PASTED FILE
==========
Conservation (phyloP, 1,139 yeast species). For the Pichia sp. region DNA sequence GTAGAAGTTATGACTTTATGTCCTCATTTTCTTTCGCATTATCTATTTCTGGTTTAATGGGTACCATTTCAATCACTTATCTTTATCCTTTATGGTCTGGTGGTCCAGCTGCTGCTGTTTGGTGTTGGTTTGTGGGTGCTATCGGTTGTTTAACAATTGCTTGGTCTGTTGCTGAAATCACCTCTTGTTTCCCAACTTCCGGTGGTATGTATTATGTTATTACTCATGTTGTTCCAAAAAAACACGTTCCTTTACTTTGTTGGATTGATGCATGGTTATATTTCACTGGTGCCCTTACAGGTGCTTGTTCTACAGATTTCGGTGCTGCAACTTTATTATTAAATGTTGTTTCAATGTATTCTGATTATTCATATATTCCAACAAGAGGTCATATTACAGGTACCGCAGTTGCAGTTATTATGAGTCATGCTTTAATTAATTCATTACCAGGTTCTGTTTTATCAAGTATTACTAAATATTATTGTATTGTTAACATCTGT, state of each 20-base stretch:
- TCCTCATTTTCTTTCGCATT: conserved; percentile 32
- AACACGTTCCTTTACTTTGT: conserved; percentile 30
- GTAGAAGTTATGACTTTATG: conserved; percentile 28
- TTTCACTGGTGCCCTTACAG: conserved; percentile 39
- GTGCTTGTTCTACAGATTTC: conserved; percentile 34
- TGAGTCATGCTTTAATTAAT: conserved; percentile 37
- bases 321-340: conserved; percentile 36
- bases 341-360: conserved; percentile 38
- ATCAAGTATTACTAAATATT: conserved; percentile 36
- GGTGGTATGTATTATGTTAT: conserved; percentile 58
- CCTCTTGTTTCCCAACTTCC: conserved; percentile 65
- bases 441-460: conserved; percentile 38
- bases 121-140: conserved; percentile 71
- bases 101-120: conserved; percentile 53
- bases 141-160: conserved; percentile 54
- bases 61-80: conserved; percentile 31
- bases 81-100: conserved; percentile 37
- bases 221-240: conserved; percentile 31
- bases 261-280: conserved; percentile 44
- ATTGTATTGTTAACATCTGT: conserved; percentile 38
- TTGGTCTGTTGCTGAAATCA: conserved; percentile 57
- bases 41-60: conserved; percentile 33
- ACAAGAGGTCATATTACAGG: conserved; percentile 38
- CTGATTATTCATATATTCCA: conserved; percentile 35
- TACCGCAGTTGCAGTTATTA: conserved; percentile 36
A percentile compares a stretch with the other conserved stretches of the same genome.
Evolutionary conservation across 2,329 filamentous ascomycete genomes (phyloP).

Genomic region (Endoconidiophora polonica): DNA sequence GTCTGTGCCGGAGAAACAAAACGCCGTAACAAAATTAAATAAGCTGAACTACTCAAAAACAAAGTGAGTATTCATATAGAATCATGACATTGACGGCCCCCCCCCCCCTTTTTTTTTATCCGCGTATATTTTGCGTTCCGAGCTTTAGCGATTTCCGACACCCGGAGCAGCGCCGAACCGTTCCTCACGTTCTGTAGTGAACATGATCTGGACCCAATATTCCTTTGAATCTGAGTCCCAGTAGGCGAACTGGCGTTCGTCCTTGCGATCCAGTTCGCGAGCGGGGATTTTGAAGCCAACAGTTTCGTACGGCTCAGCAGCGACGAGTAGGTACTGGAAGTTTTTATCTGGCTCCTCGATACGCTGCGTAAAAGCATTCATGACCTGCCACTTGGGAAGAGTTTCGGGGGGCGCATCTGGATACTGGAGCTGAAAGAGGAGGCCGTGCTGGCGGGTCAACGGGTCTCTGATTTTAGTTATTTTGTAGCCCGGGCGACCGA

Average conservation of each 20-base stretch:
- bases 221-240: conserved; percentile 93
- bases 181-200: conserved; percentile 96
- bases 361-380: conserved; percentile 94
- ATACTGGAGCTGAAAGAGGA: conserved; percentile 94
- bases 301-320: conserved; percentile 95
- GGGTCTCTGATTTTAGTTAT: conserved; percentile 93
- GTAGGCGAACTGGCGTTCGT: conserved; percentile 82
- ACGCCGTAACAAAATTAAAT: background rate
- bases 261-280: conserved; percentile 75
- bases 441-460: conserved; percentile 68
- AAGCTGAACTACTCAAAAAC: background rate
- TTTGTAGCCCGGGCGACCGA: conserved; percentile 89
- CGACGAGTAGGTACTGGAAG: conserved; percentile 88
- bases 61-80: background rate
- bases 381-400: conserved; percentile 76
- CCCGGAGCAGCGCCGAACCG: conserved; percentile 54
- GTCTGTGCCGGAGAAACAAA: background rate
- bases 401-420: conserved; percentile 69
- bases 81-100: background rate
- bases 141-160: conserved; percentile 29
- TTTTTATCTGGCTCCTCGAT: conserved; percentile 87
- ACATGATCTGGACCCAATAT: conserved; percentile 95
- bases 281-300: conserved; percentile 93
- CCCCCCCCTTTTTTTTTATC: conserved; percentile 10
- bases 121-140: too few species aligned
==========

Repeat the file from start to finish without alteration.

Conservation (phyloP, 1,139 yeast species). For the Pichia sp. region DNA sequence GTAGAAGTTATGACTTTATGTCCTCATTTTCTTTCGCATTATCTATTTCTGGTTTAATGGGTACCATTTCAATCACTTATCTTTATCCTTTATGGTCTGGTGGTCCAGCTGCTGCTGTTTGGTGTTGGTTTGTGGGTGCTATCGGTTGTTTAACAATTGCTTGGTCTGTTGCTGAAATCACCTCTTGTTTCCCAACTTCCGGTGGTATGTATTATGTTATTACTCATGTTGTTCCAAAAAAACACGTTCCTTTACTTTGTTGGATTGATGCATGGTTATATTTCACTGGTGCCCTTACAGGTGCTTGTTCTACAGATTTCGGTGCTGCAACTTTATTATTAAATGTTGTTTCAATGTATTCTGATTATTCATATATTCCAACAAGAGGTCATATTACAGGTACCGCAGTTGCAGTTATTATGAGTCATGCTTTAATTAATTCATTACCAGGTTCTGTTTTATCAAGTATTACTAAATATTATTGTATTGTTAACATCTGT, state of each 20-base stretch:
- TCCTCATTTTCTTTCGCATT: conserved; percentile 32
- AACACGTTCCTTTACTTTGT: conserved; percentile 30
- GTAGAAGTTATGACTTTATG: conserved; percentile 28
- TTTCACTGGTGCCCTTACAG: conserved; percentile 39
- GTGCTTGTTCTACAGATTTC: conserved; percentile 34
- TGAGTCATGCTTTAATTAAT: conserved; percentile 37
- bases 321-340: conserved; percentile 36
- bases 341-360: conserved; percentile 38
- ATCAAGTATTACTAAATATT: conserved; percentile 36
- GGTGGTATGTATTATGTTAT: conserved; percentile 58
- CCTCTTGTTTCCCAACTTCC: conserved; percentile 65
- bases 441-460: conserved; percentile 38
- bases 121-140: conserved; percentile 71
- bases 101-120: conserved; percentile 53
- bases 141-160: conserved; percentile 54
- bases 61-80: conserved; percentile 31
- bases 81-100: conserved; percentile 37
- bases 221-240: conserved; percentile 31
- bases 261-280: conserved; percentile 44
- ATTGTATTGTTAACATCTGT: conserved; percentile 38
- TTGGTCTGTTGCTGAAATCA: conserved; percentile 57
- bases 41-60: conserved; percentile 33
- ACAAGAGGTCATATTACAGG: conserved; percentile 38
- CTGATTATTCATATATTCCA: conserved; percentile 35
- TACCGCAGTTGCAGTTATTA: conserved; percentile 36
A percentile compares a stretch with the other conserved stretches of the same genome.
Evolutionary conservation across 2,329 filamentous ascomycete genomes (phyloP).

Genomic region (Endoconidiophora polonica): DNA sequence GTCTGTGCCGGAGAAACAAAACGCCGTAACAAAATTAAATAAGCTGAACTACTCAAAAACAAAGTGAGTATTCATATAGAATCATGACATTGACGGCCCCCCCCCCCCTTTTTTTTTATCCGCGTATATTTTGCGTTCCGAGCTTTAGCGATTTCCGACACCCGGAGCAGCGCCGAACCGTTCCTCACGTTCTGTAGTGAACATGATCTGGACCCAATATTCCTTTGAATCTGAGTCCCAGTAGGCGAACTGGCGTTCGTCCTTGCGATCCAGTTCGCGAGCGGGGATTTTGAAGCCAACAGTTTCGTACGGCTCAGCAGCGACGAGTAGGTACTGGAAGTTTTTATCTGGCTCCTCGATACGCTGCGTAAAAGCATTCATGACCTGCCACTTGGGAAGAGTTTCGGGGGGCGCATCTGGATACTGGAGCTGAAAGAGGAGGCCGTGCTGGCGGGTCAACGGGTCTCTGATTTTAGTTATTTTGTAGCCCGGGCGACCGA

Average conservation of each 20-base stretch:
- bases 221-240: conserved; percentile 93
- bases 181-200: conserved; percentile 96
- bases 361-380: conserved; percentile 94
- ATACTGGAGCTGAAAGAGGA: conserved; percentile 94
- bases 301-320: conserved; percentile 95
- GGGTCTCTGATTTTAGTTAT: conserved; percentile 93
- GTAGGCGAACTGGCGTTCGT: conserved; percentile 82
- ACGCCGTAACAAAATTAAAT: background rate
- bases 261-280: conserved; percentile 75
- bases 441-460: conserved; percentile 68
- AAGCTGAACTACTCAAAAAC: background rate
- TTTGTAGCCCGGGCGACCGA: conserved; percentile 89
- CGACGAGTAGGTACTGGAAG: conserved; percentile 88
- bases 61-80: background rate
- bases 381-400: conserved; percentile 76
- CCCGGAGCAGCGCCGAACCG: conserved; percentile 54
- GTCTGTGCCGGAGAAACAAA: background rate
- bases 401-420: conserved; percentile 69
- bases 81-100: background rate
- bases 141-160: conserved; percentile 29
- TTTTTATCTGGCTCCTCGAT: conserved; percentile 87
- ACATGATCTGGACCCAATAT: conserved; percentile 95
- bases 281-300: conserved; percentile 93
- CCCCCCCCTTTTTTTTTATC: conserved; percentile 10
- bases 121-140: too few species aligned